Take the 2-minute tour ×
Super User is a question and answer site for computer enthusiasts and power users. It's 100% free, no registration required.

Can I show the PID of a process that I just launched, ideally at the end of the line of the command?

Example:
root in ~: mysqld .................. [PID 34567]
12121 mysql-logs start to come in...
12125 more logs...

For example, when I launch two mysqld processes and the second one does not "work" (port, etc..), I cannot figure out which daemon has which PID.

Concrete example:

mysqld >/dev/null                                                                                                                                     130 ↵
120126 15:44:05 [Note] Plugin 'FEDERATED' is disabled.
120126 15:44:05 InnoDB: The InnoDB memory heap is disabled
120126 15:44:05 InnoDB: Mutexes and rw_locks use GCC atomic builtins
120126 15:44:05 InnoDB: Compressed tables use zlib 1.2.3
120126 15:44:05 InnoDB: Initializing buffer pool, size = 128.0M
120126 15:44:05 InnoDB: Completed initialization of buffer pool
InnoDB: Unable to lock ./ibdata1, error: 35
InnoDB: Check that you do not already have another mysqld process
InnoDB: using the same InnoDB data or log files.
120126 15:44:05  InnoDB: Retrying to lock the first data file
InnoDB: Unable to lock ./ibdata1, error: 35
InnoDB: Check that you do not already have another mysqld process
InnoDB: using the same InnoDB data or log files.
InnoDB: Unable to lock ./ibdata1, error: 35
InnoDB: Check that you do not already have another mysqld process
InnoDB: using the same InnoDB data or log files.
InnoDB: Unable to lock ./ibdata1, error: 35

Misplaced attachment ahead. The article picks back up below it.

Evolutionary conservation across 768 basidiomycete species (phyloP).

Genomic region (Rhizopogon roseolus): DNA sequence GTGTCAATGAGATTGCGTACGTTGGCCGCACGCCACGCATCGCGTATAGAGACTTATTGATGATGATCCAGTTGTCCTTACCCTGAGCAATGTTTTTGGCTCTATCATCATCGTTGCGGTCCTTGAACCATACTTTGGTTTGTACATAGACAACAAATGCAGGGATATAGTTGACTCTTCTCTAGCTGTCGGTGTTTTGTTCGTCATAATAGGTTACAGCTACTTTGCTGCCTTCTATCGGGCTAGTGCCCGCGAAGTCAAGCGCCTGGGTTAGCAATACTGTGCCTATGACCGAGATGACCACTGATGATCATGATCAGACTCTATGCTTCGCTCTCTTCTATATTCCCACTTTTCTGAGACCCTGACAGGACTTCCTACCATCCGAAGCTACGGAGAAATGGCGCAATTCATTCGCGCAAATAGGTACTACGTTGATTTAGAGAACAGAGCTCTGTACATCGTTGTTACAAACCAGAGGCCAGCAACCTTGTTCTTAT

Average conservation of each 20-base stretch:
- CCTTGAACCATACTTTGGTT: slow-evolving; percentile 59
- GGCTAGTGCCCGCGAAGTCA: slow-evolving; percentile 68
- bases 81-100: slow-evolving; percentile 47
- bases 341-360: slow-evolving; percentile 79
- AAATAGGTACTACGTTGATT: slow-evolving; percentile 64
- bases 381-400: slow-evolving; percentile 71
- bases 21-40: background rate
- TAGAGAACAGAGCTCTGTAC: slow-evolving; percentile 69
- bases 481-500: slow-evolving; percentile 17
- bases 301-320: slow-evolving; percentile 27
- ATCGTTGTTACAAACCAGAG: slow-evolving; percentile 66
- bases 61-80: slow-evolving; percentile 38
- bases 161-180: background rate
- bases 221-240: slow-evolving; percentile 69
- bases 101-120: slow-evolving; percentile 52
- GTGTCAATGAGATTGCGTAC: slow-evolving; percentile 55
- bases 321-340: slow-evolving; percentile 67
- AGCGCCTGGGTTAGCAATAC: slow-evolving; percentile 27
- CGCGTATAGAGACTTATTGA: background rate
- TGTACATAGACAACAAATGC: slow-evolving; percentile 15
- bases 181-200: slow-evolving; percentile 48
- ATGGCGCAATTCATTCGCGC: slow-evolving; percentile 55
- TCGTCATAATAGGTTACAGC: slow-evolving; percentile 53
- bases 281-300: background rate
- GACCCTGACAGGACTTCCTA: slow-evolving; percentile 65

InnoDB: Check that you do not already have another mysqld process
InnoDB: using the same InnoDB data or log files.
InnoDB: Unable to lock ./ibdata1, error: 35

I can neither ^+C, ^+D nor ^+Z the process and the only way to find out what process this is is via top (as mentioned already). Due to the fact that I can't even put the process in the background, I have no direct way of getting the PID. mysqld && echo $! shows that $! is 0.

I would like to have the PID displayed as soon as the process is launched and then the actual output starts.

share|improve this question
    
I probably have to launch it with & appended (bg) and then bring it to the foreground :/ Thought this would be easier to accomplish. –  mmlac Jan 27 '12 at 18:44

2 Answers 2

up vote 0 down vote accepted

After reading your last comment I understand you want to know the PID of the process you are looking in your terminal. We have all this same need.
This is what I usually do:

I open two terminals.

In the first one I will read the output of mysqld:

touch   mysql.log
tail -f mysql.log

In the second one I run mysqld in background:

mysqld >mysql.log 2>&1 &
ps f

I use this second terminal to control/spy mysqld.

Hope this may help.
Cheers.

share|improve this answer
    
This does not solve my general problem, but I accept for making the effort! –  mmlac Jan 28 '12 at 0:32
    
I am sorry. I hope a colleague or a friend will understand better your needs... Have a good week-end. Thanks. –  olibre Jan 28 '12 at 9:14

You could start the process in background with:

mysqld &

That normally shows the [pid]; if not echo it:

mysqld & echo pid=$!

If you want to run the daemon in foreground, just get it back to forground:

mysqld & echo pid=$! ; fg
share|improve this answer

Your Answer

 
discard

By posting your answer, you agree to the privacy policy and terms of service.

Not the answer you're looking for? Browse other questions tagged or ask your own question.